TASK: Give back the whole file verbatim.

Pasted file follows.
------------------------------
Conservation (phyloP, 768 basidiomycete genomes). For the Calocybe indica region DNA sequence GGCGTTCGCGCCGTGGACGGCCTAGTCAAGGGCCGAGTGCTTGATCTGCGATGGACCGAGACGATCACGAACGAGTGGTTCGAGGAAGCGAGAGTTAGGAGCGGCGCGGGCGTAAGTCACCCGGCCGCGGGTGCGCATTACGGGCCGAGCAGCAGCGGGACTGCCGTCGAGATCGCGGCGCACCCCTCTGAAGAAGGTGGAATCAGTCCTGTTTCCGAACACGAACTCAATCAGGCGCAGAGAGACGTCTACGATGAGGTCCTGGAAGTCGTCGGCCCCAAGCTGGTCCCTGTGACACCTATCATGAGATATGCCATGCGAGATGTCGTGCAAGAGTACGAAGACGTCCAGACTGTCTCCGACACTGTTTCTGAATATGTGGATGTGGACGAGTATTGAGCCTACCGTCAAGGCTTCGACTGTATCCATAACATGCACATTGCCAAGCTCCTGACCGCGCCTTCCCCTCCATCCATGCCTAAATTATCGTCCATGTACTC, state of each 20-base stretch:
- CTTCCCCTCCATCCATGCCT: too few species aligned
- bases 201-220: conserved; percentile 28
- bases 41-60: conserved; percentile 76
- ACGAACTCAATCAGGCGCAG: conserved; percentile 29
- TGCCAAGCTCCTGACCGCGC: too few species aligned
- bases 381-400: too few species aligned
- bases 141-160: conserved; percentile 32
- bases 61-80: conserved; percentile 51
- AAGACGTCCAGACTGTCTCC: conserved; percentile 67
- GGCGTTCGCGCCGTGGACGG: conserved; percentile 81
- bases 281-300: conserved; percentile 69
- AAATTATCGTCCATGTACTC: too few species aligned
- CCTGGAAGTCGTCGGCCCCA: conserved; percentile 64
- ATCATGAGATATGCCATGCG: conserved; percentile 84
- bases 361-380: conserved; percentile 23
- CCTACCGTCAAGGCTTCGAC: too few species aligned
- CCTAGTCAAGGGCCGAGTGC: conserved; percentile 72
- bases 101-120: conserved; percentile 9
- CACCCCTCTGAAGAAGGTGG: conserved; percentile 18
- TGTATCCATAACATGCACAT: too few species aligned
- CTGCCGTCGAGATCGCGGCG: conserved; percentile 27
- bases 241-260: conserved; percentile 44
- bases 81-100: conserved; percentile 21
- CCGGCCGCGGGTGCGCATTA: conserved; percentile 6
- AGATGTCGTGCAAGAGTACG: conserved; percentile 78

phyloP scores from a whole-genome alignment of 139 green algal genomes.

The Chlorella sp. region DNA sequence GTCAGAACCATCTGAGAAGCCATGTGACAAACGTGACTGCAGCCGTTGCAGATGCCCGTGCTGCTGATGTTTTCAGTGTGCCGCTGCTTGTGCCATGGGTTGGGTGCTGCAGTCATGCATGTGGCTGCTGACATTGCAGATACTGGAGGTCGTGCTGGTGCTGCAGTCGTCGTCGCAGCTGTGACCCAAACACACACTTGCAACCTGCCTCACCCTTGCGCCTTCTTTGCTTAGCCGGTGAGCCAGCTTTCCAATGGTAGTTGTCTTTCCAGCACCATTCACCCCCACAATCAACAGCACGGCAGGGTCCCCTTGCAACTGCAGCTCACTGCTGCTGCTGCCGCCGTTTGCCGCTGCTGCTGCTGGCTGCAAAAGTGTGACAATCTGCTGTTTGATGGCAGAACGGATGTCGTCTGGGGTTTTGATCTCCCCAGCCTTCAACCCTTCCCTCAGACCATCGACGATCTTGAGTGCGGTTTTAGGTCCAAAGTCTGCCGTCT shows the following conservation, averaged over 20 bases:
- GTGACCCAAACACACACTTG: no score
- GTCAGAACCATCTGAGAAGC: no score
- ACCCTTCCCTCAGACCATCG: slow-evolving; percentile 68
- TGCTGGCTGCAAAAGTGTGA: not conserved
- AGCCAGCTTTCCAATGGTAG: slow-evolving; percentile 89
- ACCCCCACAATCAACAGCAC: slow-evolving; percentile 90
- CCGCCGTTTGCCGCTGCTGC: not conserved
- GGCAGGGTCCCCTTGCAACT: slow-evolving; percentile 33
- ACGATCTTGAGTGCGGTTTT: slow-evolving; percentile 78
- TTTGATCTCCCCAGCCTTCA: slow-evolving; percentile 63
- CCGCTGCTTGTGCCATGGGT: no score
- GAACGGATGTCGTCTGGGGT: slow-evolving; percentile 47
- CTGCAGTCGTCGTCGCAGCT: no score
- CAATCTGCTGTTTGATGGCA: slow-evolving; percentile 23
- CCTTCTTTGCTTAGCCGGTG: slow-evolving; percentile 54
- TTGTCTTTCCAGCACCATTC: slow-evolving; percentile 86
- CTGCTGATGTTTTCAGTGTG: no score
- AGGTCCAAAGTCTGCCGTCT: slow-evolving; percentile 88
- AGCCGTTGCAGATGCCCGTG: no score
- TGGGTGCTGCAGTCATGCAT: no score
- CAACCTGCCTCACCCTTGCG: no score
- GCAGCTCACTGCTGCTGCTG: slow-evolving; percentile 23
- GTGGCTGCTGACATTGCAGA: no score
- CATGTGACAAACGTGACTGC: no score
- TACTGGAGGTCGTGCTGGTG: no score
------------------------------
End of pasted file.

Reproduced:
Conservation (phyloP, 768 basidiomycete genomes). For the Calocybe indica region DNA sequence GGCGTTCGCGCCGTGGACGGCCTAGTCAAGGGCCGAGTGCTTGATCTGCGATGGACCGAGACGATCACGAACGAGTGGTTCGAGGAAGCGAGAGTTAGGAGCGGCGCGGGCGTAAGTCACCCGGCCGCGGGTGCGCATTACGGGCCGAGCAGCAGCGGGACTGCCGTCGAGATCGCGGCGCACCCCTCTGAAGAAGGTGGAATCAGTCCTGTTTCCGAACACGAACTCAATCAGGCGCAGAGAGACGTCTACGATGAGGTCCTGGAAGTCGTCGGCCCCAAGCTGGTCCCTGTGACACCTATCATGAGATATGCCATGCGAGATGTCGTGCAAGAGTACGAAGACGTCCAGACTGTCTCCGACACTGTTTCTGAATATGTGGATGTGGACGAGTATTGAGCCTACCGTCAAGGCTTCGACTGTATCCATAACATGCACATTGCCAAGCTCCTGACCGCGCCTTCCCCTCCATCCATGCCTAAATTATCGTCCATGTACTC, state of each 20-base stretch:
- CTTCCCCTCCATCCATGCCT: too few species aligned
- bases 201-220: conserved; percentile 28
- bases 41-60: conserved; percentile 76
- ACGAACTCAATCAGGCGCAG: conserved; percentile 29
- TGCCAAGCTCCTGACCGCGC: too few species aligned
- bases 381-400: too few species aligned
- bases 141-160: conserved; percentile 32
- bases 61-80: conserved; percentile 51
- AAGACGTCCAGACTGTCTCC: conserved; percentile 67
- GGCGTTCGCGCCGTGGACGG: conserved; percentile 81
- bases 281-300: conserved; percentile 69
- AAATTATCGTCCATGTACTC: too few species aligned
- CCTGGAAGTCGTCGGCCCCA: conserved; percentile 64
- ATCATGAGATATGCCATGCG: conserved; percentile 84
- bases 361-380: conserved; percentile 23
- CCTACCGTCAAGGCTTCGAC: too few species aligned
- CCTAGTCAAGGGCCGAGTGC: conserved; percentile 72
- bases 101-120: conserved; percentile 9
- CACCCCTCTGAAGAAGGTGG: conserved; percentile 18
- TGTATCCATAACATGCACAT: too few species aligned
- CTGCCGTCGAGATCGCGGCG: conserved; percentile 27
- bases 241-260: conserved; percentile 44
- bases 81-100: conserved; percentile 21
- CCGGCCGCGGGTGCGCATTA: conserved; percentile 6
- AGATGTCGTGCAAGAGTACG: conserved; percentile 78

phyloP scores from a whole-genome alignment of 139 green algal genomes.

The Chlorella sp. region DNA sequence GTCAGAACCATCTGAGAAGCCATGTGACAAACGTGACTGCAGCCGTTGCAGATGCCCGTGCTGCTGATGTTTTCAGTGTGCCGCTGCTTGTGCCATGGGTTGGGTGCTGCAGTCATGCATGTGGCTGCTGACATTGCAGATACTGGAGGTCGTGCTGGTGCTGCAGTCGTCGTCGCAGCTGTGACCCAAACACACACTTGCAACCTGCCTCACCCTTGCGCCTTCTTTGCTTAGCCGGTGAGCCAGCTTTCCAATGGTAGTTGTCTTTCCAGCACCATTCACCCCCACAATCAACAGCACGGCAGGGTCCCCTTGCAACTGCAGCTCACTGCTGCTGCTGCCGCCGTTTGCCGCTGCTGCTGCTGGCTGCAAAAGTGTGACAATCTGCTGTTTGATGGCAGAACGGATGTCGTCTGGGGTTTTGATCTCCCCAGCCTTCAACCCTTCCCTCAGACCATCGACGATCTTGAGTGCGGTTTTAGGTCCAAAGTCTGCCGTCT shows the following conservation, averaged over 20 bases:
- GTGACCCAAACACACACTTG: no score
- GTCAGAACCATCTGAGAAGC: no score
- ACCCTTCCCTCAGACCATCG: slow-evolving; percentile 68
- TGCTGGCTGCAAAAGTGTGA: not conserved
- AGCCAGCTTTCCAATGGTAG: slow-evolving; percentile 89
- ACCCCCACAATCAACAGCAC: slow-evolving; percentile 90
- CCGCCGTTTGCCGCTGCTGC: not conserved
- GGCAGGGTCCCCTTGCAACT: slow-evolving; percentile 33
- ACGATCTTGAGTGCGGTTTT: slow-evolving; percentile 78
- TTTGATCTCCCCAGCCTTCA: slow-evolving; percentile 63
- CCGCTGCTTGTGCCATGGGT: no score
- GAACGGATGTCGTCTGGGGT: slow-evolving; percentile 47
- CTGCAGTCGTCGTCGCAGCT: no score
- CAATCTGCTGTTTGATGGCA: slow-evolving; percentile 23
- CCTTCTTTGCTTAGCCGGTG: slow-evolving; percentile 54
- TTGTCTTTCCAGCACCATTC: slow-evolving; percentile 86
- CTGCTGATGTTTTCAGTGTG: no score
- AGGTCCAAAGTCTGCCGTCT: slow-evolving; percentile 88
- AGCCGTTGCAGATGCCCGTG: no score
- TGGGTGCTGCAGTCATGCAT: no score
- CAACCTGCCTCACCCTTGCG: no score
- GCAGCTCACTGCTGCTGCTG: slow-evolving; percentile 23
- GTGGCTGCTGACATTGCAGA: no score
- CATGTGACAAACGTGACTGC: no score
- TACTGGAGGTCGTGCTGGTG: no score